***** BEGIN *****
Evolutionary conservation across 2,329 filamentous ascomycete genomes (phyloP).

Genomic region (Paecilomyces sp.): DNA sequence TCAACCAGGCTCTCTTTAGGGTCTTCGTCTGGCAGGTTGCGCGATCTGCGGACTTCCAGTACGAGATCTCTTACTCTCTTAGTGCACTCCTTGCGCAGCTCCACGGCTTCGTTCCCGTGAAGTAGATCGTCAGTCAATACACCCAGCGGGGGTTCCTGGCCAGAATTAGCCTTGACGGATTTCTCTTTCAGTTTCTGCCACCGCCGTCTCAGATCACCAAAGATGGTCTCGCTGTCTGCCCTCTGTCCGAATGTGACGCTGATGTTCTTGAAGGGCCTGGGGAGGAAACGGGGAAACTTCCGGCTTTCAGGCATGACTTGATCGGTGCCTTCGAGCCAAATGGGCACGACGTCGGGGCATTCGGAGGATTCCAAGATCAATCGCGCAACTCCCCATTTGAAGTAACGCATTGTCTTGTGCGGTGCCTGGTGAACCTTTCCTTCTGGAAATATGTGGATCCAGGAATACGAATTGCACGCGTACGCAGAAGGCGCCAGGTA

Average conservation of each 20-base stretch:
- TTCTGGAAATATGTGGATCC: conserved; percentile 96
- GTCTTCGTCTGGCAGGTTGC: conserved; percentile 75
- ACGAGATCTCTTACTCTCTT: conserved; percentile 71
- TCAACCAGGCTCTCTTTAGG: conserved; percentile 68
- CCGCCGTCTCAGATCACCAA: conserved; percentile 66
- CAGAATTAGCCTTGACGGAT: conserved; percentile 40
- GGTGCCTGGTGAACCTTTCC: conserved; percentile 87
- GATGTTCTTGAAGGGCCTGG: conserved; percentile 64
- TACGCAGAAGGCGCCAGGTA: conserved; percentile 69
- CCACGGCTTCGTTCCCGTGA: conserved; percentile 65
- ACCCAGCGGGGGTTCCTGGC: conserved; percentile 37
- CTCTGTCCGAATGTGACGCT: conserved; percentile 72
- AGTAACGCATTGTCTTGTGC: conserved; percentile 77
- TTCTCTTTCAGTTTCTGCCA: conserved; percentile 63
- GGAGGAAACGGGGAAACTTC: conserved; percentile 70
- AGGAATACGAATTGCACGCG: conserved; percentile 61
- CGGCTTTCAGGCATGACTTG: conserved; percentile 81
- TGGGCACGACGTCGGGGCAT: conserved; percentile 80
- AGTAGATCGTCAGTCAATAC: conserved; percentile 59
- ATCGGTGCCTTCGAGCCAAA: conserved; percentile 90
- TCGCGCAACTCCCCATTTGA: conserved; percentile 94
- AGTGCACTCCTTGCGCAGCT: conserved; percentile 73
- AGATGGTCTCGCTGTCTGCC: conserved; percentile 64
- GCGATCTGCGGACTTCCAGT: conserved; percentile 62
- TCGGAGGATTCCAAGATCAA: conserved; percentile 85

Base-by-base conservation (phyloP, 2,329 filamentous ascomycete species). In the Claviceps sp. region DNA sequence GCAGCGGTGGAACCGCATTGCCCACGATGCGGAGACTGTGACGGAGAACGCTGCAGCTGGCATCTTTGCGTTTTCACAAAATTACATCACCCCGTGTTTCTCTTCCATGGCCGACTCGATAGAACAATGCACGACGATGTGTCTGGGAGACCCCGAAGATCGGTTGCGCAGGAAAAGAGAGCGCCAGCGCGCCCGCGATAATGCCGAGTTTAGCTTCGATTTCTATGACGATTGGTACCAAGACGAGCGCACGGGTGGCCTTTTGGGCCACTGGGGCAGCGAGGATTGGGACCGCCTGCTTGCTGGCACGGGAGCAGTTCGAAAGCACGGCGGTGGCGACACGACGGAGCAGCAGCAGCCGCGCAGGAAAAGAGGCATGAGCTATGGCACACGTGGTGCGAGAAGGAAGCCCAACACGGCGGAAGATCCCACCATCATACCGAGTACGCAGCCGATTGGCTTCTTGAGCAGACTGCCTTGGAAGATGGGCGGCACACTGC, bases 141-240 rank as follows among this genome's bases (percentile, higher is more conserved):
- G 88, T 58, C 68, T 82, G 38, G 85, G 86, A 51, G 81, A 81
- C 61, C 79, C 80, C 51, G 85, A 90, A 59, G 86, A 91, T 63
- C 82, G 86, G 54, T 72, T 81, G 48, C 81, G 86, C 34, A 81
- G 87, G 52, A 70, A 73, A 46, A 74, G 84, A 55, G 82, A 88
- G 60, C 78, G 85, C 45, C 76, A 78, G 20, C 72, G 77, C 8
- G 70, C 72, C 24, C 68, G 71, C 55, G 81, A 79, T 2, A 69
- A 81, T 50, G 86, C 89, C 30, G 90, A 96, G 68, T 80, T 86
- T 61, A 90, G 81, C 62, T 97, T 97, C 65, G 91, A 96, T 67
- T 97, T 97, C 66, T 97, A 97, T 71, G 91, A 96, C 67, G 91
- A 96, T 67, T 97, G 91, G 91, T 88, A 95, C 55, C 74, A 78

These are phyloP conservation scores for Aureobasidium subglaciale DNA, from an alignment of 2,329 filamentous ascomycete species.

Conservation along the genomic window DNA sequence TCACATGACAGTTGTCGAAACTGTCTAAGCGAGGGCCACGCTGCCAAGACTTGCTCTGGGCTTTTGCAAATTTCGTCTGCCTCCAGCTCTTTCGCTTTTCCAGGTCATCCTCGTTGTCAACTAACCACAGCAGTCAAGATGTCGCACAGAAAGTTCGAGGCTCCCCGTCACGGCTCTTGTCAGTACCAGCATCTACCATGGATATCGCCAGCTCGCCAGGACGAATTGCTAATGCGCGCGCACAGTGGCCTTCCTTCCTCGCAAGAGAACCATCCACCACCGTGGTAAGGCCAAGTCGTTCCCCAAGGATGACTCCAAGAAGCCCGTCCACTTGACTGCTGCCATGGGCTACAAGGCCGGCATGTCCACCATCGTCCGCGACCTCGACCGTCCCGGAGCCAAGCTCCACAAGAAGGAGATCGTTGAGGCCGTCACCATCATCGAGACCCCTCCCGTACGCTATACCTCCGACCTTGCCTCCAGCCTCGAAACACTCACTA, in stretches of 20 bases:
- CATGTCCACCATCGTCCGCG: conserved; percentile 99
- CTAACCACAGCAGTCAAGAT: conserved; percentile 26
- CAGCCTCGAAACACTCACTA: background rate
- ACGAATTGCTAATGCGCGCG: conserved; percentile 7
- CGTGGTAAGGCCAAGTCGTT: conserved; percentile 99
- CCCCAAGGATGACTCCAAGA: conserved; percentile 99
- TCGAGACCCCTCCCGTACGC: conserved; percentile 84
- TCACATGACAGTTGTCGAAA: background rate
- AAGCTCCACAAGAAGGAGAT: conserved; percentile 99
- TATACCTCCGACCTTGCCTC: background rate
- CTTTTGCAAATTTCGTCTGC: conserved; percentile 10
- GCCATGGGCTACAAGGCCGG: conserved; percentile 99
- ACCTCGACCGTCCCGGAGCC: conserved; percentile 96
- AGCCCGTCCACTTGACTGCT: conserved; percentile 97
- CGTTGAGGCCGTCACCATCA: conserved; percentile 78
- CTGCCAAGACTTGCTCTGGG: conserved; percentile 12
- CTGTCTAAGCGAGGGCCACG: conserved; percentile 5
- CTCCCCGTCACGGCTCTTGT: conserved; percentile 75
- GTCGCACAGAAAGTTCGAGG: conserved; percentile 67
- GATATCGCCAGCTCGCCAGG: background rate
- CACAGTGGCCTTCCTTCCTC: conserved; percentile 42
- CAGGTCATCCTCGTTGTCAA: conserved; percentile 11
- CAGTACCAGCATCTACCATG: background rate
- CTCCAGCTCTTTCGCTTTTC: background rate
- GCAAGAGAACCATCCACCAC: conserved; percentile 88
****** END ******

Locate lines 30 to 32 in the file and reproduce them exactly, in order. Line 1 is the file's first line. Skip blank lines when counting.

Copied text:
- G 88, T 58, C 68, T 82, G 38, G 85, G 86, A 51, G 81, A 81
- C 61, C 79, C 80, C 51, G 85, A 90, A 59, G 86, A 91, T 63
- C 82, G 86, G 54, T 72, T 81, G 48, C 81, G 86, C 34, A 81